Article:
This week’s guest blogger is Laura Blackburn who works as a Scientific Communications Officer at the Cancer Research UK Cambridge Research Institute (CRI). After a PhD in Zoology, she dabbled in science writing, first as an intern at Science, then as the News and Views Editor at the Journal of Experimental Biology. She joined the CRI in 2007 where she writes and edits articles on their research in print and online, organises scientific meetings and acts as a coordinator for internal and external communications.
It’s just after lunch on a Wednesday and my brain is tired. A background in Zoology (specifically insect physiology and behaviour) is no match for the intricacies of the regulation of gene transcription. The Institute’s lunchtime talks, from our PhD students and postdocs, stretch my brain and provide a fantastic opportunity to absorb as much information as I can while eating lunch. I’m hoping, in my case at least, that chewing while listening increases my chances of absorbing a lot of what is being said. As a former working scientist I am lucky that I can still indulge my love of learning science, without the hours of necessary lab-time.
The research at the Cambridge Research Institute (CRI), one of the five Institutes core-funded by Cancer Research UK, covers a broad spread from basic science to clinical research. Our 22 research groups focus on basic cell biology such as regulation of gene transcription, epigenetics and senescence, through to computational biology and statistics, cancer stem cells, imaging and experimental therapeutics. One of the CRI’s goals is translational research, also known as ‘bench to bedside’ research that aims to take the discoveries made in the lab through to practical application in the clinic as quickly as possible. You can see Cambridge’s Addenbrooke’s Hospital out of the Institute’s windows, so it’s exciting to think that treatments developed in our laboratories could end up being used in a building less than five minutes walk away.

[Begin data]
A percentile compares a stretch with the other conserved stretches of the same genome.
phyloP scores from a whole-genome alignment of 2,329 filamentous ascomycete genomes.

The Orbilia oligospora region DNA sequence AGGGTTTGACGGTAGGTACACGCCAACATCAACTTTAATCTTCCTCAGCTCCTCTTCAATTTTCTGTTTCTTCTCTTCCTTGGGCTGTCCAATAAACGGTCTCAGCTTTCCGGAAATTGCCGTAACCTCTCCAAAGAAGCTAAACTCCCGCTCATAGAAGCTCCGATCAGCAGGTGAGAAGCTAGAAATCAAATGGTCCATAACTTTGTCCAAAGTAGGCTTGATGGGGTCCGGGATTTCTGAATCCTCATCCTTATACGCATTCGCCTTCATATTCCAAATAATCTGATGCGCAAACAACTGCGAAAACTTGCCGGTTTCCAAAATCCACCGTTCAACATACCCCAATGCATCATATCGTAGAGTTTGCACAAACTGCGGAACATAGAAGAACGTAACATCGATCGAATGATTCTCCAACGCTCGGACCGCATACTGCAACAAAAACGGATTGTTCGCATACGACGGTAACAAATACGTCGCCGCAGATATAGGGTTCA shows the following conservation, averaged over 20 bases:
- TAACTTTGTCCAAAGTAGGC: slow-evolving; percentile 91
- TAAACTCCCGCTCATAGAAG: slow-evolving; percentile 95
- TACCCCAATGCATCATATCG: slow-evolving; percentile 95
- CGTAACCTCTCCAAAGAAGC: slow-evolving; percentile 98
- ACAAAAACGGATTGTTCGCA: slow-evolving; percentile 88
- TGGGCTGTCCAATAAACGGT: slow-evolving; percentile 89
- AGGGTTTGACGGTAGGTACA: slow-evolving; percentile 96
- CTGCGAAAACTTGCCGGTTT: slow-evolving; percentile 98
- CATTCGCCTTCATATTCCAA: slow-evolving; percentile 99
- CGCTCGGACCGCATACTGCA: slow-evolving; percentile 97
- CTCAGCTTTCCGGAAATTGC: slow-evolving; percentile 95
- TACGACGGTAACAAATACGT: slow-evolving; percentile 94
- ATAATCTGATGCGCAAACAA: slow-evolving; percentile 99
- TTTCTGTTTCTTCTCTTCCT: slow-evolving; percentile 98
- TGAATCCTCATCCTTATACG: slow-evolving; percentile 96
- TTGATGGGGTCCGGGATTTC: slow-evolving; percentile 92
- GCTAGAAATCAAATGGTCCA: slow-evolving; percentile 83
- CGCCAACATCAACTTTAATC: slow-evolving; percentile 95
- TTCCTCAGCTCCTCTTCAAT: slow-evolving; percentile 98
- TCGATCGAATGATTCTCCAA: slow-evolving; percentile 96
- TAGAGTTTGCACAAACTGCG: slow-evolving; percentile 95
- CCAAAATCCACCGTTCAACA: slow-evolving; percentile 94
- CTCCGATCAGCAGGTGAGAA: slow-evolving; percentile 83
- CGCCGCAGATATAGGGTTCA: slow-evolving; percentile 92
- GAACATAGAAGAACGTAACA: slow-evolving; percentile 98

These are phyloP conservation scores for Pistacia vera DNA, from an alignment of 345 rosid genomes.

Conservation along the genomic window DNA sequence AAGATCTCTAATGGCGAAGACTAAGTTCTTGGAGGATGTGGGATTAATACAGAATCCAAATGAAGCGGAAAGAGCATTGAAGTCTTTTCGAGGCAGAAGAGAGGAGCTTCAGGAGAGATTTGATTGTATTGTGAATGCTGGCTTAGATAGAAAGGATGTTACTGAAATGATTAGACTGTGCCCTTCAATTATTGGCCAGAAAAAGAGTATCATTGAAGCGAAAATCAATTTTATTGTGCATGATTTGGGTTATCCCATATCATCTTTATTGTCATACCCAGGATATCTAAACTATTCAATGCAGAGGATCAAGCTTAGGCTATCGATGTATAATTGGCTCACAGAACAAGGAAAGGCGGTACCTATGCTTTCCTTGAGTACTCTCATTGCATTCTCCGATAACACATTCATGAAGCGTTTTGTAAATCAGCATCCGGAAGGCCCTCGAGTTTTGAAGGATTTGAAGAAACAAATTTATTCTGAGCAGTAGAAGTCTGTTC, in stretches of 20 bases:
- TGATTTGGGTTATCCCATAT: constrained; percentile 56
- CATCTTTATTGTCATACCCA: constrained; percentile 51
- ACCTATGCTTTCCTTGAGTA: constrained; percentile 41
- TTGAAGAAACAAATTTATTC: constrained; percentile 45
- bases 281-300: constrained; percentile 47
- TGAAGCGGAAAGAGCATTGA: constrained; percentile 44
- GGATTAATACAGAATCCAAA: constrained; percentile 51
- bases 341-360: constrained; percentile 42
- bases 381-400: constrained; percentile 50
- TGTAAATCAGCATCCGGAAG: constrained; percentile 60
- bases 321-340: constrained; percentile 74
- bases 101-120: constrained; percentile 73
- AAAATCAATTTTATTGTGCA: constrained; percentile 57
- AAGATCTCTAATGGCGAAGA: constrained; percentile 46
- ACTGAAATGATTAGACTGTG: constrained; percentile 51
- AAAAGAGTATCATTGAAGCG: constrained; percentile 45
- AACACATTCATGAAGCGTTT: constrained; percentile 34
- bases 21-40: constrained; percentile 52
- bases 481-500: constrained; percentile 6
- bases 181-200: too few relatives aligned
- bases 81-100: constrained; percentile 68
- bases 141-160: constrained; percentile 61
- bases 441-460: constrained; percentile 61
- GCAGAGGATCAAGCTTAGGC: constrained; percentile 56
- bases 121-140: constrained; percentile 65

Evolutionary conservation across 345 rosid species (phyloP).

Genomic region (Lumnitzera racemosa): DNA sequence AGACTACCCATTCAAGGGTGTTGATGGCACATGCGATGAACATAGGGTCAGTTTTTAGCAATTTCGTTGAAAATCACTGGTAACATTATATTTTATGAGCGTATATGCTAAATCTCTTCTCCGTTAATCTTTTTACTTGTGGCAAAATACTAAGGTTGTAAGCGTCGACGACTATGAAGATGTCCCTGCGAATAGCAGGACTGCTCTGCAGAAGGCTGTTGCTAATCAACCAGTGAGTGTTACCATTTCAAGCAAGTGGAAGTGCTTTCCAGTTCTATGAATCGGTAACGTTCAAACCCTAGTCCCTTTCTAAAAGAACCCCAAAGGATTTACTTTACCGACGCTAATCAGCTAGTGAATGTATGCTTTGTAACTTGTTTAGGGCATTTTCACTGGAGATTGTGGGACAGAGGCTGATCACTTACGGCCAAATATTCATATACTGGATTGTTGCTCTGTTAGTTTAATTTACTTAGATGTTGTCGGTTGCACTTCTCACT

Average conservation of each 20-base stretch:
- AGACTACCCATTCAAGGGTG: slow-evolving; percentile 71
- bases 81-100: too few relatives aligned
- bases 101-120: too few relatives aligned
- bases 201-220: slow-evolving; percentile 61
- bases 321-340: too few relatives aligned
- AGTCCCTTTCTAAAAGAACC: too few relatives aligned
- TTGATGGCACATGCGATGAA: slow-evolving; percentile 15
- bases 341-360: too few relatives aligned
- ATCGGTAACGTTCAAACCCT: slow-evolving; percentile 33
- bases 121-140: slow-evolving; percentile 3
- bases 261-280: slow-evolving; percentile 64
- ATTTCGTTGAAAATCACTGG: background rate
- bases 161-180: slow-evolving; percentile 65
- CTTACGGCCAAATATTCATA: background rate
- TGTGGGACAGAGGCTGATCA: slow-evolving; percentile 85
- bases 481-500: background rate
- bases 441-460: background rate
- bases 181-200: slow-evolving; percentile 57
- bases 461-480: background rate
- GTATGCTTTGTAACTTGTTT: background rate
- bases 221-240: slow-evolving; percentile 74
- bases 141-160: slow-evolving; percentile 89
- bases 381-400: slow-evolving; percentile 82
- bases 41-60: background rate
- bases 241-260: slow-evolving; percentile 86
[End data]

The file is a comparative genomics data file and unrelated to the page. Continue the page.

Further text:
Picture of the CRI. Credit: Charles Thomson/Cancer Research UK
My role in all of this is to help make our research accessible to the outside world, from other scientists, through to our supporters, which includes donors, fundraising groups and volunteers. Every November my team begins work on the scientific report, the annual review of the Institute’s achievements. I write some sections of the report and edit the rest, generating a bundle of Word documents that my colleague turns into a coherent printed publication. While this report is an important annual record of our progress, it’s not that user-friendly for non-scientists so we also produce a layman-friendly booklet for our visitors. We’re lucky to have so many dedicated and enthusiastic supporters and it’s important that we make our work accessible to them. We hope that by providing this information, giving them lab tours and talks from scientists, demystifies what we do and makes our research more accessible and less intimidating.
We’re currently working on the third edition of our booklet so I have been refreshing my knowledge on what our researchers do. In order to effectively write and edit articles for non-specialists, it really helps me to get the concepts clear in my mind, hence my seminar-induced brain ache.